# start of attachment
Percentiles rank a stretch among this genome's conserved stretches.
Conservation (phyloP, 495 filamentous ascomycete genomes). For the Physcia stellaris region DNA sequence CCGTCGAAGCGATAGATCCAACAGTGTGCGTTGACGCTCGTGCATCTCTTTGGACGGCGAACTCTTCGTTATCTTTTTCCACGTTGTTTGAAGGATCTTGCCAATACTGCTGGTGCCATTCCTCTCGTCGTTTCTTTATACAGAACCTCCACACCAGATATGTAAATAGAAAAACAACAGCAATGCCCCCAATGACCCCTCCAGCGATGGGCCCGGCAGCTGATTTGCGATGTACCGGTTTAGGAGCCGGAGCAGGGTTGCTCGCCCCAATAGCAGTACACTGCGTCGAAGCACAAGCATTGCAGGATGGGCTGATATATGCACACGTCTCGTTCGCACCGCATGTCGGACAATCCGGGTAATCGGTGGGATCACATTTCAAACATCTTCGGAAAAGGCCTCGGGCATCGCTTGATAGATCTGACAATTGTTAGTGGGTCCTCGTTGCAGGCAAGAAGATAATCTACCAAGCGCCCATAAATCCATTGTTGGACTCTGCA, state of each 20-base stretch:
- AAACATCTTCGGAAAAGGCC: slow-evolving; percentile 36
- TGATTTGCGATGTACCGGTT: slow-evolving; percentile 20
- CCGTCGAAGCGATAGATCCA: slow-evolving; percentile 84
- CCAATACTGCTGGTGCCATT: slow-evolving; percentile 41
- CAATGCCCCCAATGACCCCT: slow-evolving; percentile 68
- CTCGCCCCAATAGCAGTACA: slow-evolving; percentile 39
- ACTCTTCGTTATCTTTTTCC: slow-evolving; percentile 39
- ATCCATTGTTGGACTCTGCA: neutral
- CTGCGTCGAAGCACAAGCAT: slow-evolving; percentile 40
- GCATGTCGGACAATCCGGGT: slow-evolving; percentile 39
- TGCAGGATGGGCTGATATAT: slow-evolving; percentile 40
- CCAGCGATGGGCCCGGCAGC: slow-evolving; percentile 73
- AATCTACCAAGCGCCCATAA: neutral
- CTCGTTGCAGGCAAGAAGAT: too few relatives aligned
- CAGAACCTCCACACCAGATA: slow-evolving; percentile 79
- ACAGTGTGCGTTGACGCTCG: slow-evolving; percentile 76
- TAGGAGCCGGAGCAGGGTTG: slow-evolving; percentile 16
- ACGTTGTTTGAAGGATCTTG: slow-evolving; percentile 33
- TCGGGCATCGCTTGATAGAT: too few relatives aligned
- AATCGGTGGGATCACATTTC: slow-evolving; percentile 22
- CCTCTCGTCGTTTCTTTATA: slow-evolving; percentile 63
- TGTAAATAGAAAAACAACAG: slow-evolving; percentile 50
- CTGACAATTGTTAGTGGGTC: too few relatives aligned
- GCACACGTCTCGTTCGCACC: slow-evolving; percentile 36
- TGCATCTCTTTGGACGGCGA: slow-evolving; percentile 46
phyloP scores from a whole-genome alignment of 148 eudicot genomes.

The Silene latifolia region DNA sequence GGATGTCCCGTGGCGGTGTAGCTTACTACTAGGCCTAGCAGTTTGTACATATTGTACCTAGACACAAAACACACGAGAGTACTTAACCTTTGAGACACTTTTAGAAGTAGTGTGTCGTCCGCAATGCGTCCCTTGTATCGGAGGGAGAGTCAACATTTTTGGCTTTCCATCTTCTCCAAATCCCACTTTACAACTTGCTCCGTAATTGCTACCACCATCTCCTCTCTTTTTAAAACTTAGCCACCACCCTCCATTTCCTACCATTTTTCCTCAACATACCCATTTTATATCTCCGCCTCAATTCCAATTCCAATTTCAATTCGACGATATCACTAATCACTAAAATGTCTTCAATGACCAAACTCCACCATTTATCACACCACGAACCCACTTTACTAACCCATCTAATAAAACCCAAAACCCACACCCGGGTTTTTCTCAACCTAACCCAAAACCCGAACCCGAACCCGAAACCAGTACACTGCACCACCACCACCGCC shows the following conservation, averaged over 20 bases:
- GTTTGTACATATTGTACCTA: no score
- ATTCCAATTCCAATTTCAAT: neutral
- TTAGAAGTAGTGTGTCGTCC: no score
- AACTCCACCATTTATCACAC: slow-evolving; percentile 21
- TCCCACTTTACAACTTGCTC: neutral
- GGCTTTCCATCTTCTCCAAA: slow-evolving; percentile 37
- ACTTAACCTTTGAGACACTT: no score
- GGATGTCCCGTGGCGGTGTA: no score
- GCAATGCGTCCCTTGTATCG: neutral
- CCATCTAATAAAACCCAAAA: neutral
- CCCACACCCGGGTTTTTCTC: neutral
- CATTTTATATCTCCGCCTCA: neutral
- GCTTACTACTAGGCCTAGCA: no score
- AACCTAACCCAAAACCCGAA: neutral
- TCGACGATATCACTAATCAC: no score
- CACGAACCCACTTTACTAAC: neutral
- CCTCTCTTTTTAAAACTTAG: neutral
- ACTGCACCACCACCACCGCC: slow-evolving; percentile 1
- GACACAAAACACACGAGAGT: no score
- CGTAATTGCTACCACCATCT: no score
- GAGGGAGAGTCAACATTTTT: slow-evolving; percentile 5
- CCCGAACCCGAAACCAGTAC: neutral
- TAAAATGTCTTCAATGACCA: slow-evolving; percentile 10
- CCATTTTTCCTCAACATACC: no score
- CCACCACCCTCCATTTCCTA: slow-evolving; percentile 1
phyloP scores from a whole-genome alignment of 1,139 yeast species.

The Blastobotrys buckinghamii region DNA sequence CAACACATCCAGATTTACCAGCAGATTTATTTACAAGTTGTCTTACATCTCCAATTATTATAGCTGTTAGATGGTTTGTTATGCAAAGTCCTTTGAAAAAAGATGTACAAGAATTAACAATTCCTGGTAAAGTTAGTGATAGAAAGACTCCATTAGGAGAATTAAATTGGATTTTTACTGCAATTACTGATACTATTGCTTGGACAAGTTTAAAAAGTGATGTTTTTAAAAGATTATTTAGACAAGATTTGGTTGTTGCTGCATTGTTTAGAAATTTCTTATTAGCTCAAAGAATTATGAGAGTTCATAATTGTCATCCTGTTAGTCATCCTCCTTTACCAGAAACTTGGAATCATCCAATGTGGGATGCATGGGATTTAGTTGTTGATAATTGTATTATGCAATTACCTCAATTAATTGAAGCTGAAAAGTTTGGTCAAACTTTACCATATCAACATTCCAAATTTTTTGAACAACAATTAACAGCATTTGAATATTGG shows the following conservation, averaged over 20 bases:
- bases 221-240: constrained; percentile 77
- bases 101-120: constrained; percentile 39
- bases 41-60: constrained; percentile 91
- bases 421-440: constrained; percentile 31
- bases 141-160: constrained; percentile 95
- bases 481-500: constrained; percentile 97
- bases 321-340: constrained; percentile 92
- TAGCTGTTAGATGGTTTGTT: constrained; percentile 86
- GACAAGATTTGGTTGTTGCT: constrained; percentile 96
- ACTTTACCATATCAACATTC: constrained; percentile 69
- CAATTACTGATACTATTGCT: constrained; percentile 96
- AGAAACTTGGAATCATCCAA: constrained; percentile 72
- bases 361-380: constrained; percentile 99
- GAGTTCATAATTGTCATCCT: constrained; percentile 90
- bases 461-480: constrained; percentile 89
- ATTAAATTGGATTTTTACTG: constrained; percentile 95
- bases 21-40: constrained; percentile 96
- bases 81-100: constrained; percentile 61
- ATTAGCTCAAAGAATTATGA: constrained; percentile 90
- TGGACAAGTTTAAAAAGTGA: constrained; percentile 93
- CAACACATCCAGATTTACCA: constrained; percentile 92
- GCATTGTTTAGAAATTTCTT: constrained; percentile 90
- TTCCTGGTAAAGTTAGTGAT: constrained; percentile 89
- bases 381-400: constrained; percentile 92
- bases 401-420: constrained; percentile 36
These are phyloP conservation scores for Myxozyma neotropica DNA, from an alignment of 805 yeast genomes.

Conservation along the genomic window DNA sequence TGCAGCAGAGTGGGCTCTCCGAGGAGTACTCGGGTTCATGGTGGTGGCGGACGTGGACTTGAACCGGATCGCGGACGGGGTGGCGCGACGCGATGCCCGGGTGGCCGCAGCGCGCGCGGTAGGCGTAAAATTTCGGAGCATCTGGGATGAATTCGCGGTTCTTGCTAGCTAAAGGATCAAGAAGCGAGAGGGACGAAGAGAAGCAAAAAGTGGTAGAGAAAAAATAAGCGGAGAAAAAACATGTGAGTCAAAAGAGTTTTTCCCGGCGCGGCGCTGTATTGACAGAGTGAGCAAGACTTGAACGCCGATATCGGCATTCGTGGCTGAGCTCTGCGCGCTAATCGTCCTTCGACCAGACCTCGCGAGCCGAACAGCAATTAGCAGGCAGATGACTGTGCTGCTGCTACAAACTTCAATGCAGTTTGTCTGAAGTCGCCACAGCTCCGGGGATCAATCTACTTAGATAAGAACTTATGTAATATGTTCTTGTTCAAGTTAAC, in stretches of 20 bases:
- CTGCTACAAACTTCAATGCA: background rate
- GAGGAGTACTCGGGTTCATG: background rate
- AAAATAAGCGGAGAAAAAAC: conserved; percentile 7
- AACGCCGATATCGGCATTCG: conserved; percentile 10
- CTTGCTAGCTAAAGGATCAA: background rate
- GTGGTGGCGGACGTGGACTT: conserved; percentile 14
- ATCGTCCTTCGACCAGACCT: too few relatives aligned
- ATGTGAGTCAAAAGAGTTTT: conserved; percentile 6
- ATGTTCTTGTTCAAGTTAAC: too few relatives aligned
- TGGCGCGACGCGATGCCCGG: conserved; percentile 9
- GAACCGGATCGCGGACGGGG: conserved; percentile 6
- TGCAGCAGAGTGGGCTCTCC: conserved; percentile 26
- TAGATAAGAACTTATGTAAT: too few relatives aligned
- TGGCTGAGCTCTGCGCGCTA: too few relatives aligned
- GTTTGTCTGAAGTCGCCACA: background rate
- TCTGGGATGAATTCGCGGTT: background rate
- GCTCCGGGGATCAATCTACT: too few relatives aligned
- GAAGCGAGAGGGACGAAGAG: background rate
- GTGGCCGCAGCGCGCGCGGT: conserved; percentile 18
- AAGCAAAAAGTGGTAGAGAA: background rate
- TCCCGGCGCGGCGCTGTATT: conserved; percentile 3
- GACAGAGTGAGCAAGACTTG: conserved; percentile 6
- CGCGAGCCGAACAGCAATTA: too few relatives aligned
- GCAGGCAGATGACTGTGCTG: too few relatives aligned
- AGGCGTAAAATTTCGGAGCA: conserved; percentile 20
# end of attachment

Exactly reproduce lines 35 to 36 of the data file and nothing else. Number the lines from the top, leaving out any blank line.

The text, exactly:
- GGCTTTCCATCTTCTCCAAA: slow-evolving; percentile 37
- ACTTAACCTTTGAGACACTT: no score